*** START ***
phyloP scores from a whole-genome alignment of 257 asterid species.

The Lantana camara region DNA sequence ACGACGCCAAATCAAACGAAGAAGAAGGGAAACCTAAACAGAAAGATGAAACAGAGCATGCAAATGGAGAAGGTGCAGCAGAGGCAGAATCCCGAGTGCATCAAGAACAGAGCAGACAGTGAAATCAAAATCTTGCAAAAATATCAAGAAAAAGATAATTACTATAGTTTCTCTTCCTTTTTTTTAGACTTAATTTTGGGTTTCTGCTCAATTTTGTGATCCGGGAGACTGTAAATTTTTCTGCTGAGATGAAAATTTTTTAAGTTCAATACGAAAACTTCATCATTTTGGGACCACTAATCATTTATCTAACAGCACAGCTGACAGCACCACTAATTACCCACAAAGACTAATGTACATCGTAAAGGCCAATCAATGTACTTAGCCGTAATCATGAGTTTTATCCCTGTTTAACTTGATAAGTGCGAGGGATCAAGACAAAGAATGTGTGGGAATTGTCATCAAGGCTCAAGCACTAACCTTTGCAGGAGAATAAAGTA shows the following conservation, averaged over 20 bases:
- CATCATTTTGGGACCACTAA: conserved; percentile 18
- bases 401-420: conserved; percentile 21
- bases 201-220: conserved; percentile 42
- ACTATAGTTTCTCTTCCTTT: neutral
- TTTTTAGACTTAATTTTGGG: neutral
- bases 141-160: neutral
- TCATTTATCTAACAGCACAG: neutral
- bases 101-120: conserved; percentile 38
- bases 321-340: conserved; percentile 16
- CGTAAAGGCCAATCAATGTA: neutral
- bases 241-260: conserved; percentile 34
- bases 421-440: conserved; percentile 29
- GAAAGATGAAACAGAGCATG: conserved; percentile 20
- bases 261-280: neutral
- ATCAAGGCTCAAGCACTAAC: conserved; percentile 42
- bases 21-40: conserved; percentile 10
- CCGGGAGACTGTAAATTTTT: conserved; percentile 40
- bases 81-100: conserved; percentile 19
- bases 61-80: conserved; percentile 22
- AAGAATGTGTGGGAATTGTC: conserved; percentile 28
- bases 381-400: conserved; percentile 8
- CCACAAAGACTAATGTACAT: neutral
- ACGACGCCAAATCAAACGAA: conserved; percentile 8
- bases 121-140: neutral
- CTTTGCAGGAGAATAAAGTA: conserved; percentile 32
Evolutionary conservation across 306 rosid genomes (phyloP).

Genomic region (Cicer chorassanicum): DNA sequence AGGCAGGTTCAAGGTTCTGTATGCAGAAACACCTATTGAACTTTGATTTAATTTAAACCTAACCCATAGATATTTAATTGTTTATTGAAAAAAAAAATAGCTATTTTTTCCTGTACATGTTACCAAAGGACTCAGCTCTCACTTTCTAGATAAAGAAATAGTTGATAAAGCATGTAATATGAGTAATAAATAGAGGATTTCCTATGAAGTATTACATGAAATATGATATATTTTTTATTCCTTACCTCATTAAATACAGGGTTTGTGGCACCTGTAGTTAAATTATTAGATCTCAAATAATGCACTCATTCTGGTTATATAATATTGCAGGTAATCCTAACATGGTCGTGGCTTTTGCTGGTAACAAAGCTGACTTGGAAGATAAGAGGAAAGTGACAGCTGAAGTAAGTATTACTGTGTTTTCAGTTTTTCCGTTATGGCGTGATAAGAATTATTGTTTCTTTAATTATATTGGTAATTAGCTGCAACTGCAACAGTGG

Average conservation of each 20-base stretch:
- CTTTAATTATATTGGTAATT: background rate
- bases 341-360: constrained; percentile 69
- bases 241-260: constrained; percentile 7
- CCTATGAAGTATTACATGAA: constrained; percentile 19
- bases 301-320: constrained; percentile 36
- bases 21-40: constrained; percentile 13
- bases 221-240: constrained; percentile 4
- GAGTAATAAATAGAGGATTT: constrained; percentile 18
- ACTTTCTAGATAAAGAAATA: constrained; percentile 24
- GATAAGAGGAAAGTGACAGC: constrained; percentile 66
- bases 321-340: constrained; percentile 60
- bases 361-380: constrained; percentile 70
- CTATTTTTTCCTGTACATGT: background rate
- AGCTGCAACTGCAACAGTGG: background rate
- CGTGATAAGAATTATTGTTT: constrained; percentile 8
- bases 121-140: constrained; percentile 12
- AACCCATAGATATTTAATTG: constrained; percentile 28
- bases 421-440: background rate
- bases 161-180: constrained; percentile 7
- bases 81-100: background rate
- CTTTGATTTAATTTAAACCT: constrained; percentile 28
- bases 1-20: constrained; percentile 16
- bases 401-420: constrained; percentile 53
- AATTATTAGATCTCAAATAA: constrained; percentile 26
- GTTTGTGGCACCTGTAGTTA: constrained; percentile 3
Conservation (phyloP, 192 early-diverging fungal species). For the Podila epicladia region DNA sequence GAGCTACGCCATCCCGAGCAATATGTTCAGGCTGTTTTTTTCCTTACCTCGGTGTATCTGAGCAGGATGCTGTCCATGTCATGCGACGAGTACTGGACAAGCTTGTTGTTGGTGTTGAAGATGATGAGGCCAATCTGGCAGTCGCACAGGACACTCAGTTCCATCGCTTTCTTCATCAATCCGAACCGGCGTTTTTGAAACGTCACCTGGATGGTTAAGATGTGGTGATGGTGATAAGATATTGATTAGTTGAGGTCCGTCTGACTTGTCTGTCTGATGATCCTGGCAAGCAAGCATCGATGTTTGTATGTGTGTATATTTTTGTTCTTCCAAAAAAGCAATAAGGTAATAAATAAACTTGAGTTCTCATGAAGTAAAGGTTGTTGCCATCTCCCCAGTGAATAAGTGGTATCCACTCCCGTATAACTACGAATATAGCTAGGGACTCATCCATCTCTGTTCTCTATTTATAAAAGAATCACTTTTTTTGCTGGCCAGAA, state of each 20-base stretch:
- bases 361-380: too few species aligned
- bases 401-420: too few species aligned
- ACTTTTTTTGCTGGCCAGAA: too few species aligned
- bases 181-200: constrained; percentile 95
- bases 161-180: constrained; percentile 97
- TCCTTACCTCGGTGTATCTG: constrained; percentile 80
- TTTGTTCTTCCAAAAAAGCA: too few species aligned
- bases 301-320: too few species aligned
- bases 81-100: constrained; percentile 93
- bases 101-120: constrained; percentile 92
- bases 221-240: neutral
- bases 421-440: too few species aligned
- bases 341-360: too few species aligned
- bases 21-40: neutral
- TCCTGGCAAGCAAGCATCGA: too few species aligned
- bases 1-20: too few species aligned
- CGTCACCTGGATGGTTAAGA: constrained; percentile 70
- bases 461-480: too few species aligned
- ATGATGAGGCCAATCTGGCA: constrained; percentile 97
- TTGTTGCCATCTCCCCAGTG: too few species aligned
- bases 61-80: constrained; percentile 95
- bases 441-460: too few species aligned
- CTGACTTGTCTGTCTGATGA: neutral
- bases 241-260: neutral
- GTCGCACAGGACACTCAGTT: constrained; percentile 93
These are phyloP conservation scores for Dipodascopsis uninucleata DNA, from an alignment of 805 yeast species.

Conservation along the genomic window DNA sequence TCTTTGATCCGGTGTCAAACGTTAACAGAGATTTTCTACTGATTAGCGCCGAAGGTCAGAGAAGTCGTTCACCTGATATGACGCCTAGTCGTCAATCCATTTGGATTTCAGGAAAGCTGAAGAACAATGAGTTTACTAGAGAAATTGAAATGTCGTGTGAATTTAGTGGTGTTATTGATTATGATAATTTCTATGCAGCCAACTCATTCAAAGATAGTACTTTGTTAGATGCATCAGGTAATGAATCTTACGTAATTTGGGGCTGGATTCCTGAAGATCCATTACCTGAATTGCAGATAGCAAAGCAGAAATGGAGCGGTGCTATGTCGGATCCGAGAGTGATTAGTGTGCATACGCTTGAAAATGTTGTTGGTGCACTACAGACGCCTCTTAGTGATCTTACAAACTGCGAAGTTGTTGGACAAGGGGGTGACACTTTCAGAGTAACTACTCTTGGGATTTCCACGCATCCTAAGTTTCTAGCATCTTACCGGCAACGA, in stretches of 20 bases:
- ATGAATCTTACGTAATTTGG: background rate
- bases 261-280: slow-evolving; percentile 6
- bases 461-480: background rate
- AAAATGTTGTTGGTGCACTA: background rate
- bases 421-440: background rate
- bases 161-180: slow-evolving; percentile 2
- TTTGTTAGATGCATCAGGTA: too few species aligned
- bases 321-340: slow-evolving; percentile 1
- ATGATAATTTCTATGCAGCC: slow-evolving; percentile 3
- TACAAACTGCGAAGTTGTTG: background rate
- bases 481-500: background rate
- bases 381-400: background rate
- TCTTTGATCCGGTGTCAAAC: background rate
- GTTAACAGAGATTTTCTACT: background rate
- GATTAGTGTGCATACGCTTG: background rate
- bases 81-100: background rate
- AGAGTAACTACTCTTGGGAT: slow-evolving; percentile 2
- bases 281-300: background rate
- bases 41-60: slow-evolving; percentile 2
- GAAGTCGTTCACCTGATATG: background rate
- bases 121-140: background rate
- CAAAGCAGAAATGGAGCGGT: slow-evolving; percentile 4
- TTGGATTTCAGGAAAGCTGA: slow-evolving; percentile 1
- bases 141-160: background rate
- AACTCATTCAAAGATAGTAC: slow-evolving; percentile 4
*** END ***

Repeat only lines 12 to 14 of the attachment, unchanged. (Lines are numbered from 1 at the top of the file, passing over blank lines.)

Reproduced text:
- CGTAAAGGCCAATCAATGTA: neutral
- bases 241-260: conserved; percentile 34
- bases 421-440: conserved; percentile 29